I was brought up in a royalist family in Thailand. My roots are also intertwined with the monarchy.
My grandparents worked for the royals and my family back home is a staunch supporter of the yellow cause. We always watched the nightly royal news (more like propaganda to me now) every night at 8pm, just like the rest of the population.
We adored the royals and their ostentatious outfits and lavish caravans of cars. They all looked like gods, untouchable and to be feared.
I first became disenchanted with the Thai monarchy during my last two visits to Thailand and prior to my lese majeste charge.
While visiting what I once called home, I often walked the streets and mingled with the locals, eating noodle soup on the streets. I talked with the street vendors and found that they all have a very hard life to say the least.
I remember one vendor so clearly; an elderly man, in his late 60s having to get up at 4am every day in order to prepare for another long shift selling noodles to passers-by from dawn till dust in order to make ends meet.
He said he would be lucky, after expenses, to make around 500 baht (approx $US 15). He and his family of four lived in a slum area of Klong Toie. He had worked at his stand for about 15 years and little had changed for him in that time. In contrast, as we talked I noticed several expensive Mercedes Benz zooming by. Some even stopped to pick up am order “to go.”
On other occasions, I rode in a taxis across Bangkok. Again, the drivers expressed their sense of hopelessness for the future; destined to driving the smoggy streets, simply not knowing what else to do.
One driver told me that after paying his taxi-rental fee, food and gasoline, and after driving some 10-hours, if he is lucky his take-home pay was about 500 baht; the same as the noodle vendor.
While visiting Thailand, I also talked to many manual labourers and found that life is also very hard for them and their families. Most of them get paid a minimum wage of 300 baht per day, while about 30 per cent earn between 150-200 baht working 10-hour shifts. These are the under aged workers in restaurants, factories, and the sex industry and parlours.
Such is life for Thailand’s majority, which basically drives the nation’s economy; what is known to foreigners as Thailand’s cheap labour.
Owners of such establishments are all royalists following the footstep of King Bhumibol who promotes his ‘Sufficient Economy’ everywhere. And each evening when I was at home with my parents watching TV, there would be the so-called ‘promotional’ ads proclaiming the greatness of the royals every hour.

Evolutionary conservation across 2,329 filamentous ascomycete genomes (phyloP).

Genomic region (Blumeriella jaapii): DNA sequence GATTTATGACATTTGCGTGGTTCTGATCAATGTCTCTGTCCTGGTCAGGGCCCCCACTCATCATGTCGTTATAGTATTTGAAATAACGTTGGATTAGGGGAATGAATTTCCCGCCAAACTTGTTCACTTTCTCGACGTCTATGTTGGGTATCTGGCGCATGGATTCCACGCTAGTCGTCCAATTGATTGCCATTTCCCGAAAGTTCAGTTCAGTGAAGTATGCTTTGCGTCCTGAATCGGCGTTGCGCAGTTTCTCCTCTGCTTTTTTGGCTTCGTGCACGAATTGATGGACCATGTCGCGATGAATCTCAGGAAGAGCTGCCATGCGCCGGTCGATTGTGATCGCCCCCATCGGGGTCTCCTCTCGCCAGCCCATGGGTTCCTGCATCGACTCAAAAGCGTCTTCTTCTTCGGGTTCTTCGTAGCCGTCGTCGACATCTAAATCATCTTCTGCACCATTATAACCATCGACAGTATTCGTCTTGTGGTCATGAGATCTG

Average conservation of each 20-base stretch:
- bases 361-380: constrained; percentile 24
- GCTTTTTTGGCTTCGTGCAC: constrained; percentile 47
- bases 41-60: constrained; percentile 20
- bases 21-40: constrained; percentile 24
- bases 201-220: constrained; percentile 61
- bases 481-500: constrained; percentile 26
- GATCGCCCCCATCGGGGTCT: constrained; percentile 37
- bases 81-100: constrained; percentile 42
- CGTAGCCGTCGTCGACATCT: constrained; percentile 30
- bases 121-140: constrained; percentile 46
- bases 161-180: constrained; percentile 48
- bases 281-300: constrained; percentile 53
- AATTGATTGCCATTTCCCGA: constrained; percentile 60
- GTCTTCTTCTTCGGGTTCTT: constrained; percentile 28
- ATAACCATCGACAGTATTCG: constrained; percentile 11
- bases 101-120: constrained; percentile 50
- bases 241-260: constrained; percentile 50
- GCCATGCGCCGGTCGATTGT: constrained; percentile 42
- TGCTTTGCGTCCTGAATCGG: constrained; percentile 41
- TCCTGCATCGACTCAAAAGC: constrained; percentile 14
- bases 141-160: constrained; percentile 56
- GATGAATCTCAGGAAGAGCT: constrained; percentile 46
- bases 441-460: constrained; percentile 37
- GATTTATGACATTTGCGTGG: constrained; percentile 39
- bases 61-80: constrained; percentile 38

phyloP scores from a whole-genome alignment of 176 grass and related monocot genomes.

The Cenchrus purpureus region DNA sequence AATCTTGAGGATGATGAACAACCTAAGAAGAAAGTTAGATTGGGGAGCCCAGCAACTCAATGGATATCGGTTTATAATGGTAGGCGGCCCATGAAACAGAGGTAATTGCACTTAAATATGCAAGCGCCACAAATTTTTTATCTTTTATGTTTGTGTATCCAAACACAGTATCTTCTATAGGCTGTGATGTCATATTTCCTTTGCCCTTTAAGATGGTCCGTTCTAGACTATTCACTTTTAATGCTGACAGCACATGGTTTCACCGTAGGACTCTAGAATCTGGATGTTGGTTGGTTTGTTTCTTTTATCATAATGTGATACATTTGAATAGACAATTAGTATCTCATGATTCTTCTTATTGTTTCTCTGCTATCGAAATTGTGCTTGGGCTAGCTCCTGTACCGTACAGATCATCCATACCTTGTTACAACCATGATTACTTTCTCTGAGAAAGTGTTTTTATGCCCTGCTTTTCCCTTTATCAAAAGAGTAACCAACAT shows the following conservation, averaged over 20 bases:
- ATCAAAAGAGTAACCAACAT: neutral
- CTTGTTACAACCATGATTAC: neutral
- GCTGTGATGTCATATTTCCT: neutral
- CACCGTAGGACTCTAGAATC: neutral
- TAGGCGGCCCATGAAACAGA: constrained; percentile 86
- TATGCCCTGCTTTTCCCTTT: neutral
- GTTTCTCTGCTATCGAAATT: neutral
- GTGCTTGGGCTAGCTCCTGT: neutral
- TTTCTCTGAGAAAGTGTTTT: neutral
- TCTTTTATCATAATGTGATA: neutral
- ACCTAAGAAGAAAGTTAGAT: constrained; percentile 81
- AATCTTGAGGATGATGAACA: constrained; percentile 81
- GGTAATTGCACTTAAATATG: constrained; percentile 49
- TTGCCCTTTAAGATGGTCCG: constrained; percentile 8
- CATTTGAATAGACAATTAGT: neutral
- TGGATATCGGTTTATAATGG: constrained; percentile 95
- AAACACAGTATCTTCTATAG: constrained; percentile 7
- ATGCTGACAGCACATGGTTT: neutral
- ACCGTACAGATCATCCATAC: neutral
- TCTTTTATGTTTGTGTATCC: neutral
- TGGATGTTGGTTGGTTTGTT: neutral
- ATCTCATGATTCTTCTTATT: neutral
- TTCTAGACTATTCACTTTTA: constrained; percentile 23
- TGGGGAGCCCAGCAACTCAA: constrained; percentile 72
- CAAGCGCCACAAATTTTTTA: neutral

Since the military takeover of May 2014 the propaganda peddling has gotten worse. As The New York Times’ Thomas Fuller has reported, coup leader General Prayuth Chan is spending $US 540 million on a promotional campaign with the ever so subtle moniker ‘Worship, protect and uphold the monarchy’.
“The campaign includes television commercials, seminars in schools and prisons, singing contests and competitions to write novels and make short films praising the king,” writes Fuller.
This money could have been better used for the poor. The fact is, Thailand is still a very poor country after almost 70 years of rule by King Bhumibol. Meanwhile, the king’s Crown Property Bureau prospers exponentially every year and is worth at least $US 43 .8 billion dollars (with some experts claiming this estimate is too low).
It controls 15 per cent of the country’s GDP and owns businesses throughout Thailand and the world. But because Thai people are passive in nature, they don’t complain.
What disturbs me so much is the fact that according to Forbes magazine, the Thai king is considered the richest monarch in the world. Yet, he continues to receive a yearly royal budget from Thai taxpayers potentially worth some $US 500 million dollars without feeling guilt or shame. I don’t know how he can justify his Sufficient Economy when it comes to his own self-interest.
All the while, Thailand’s poor continue to pay the price of his long reign. When you count the cost, it’s enough to make anyone scream and shout, let alone speak out.
Chatwadee Rose Amornpat is based in London. She was charged with lese majeste by the Thai military junta in July 2014. For previous New Mandala coverage of her situation see this post.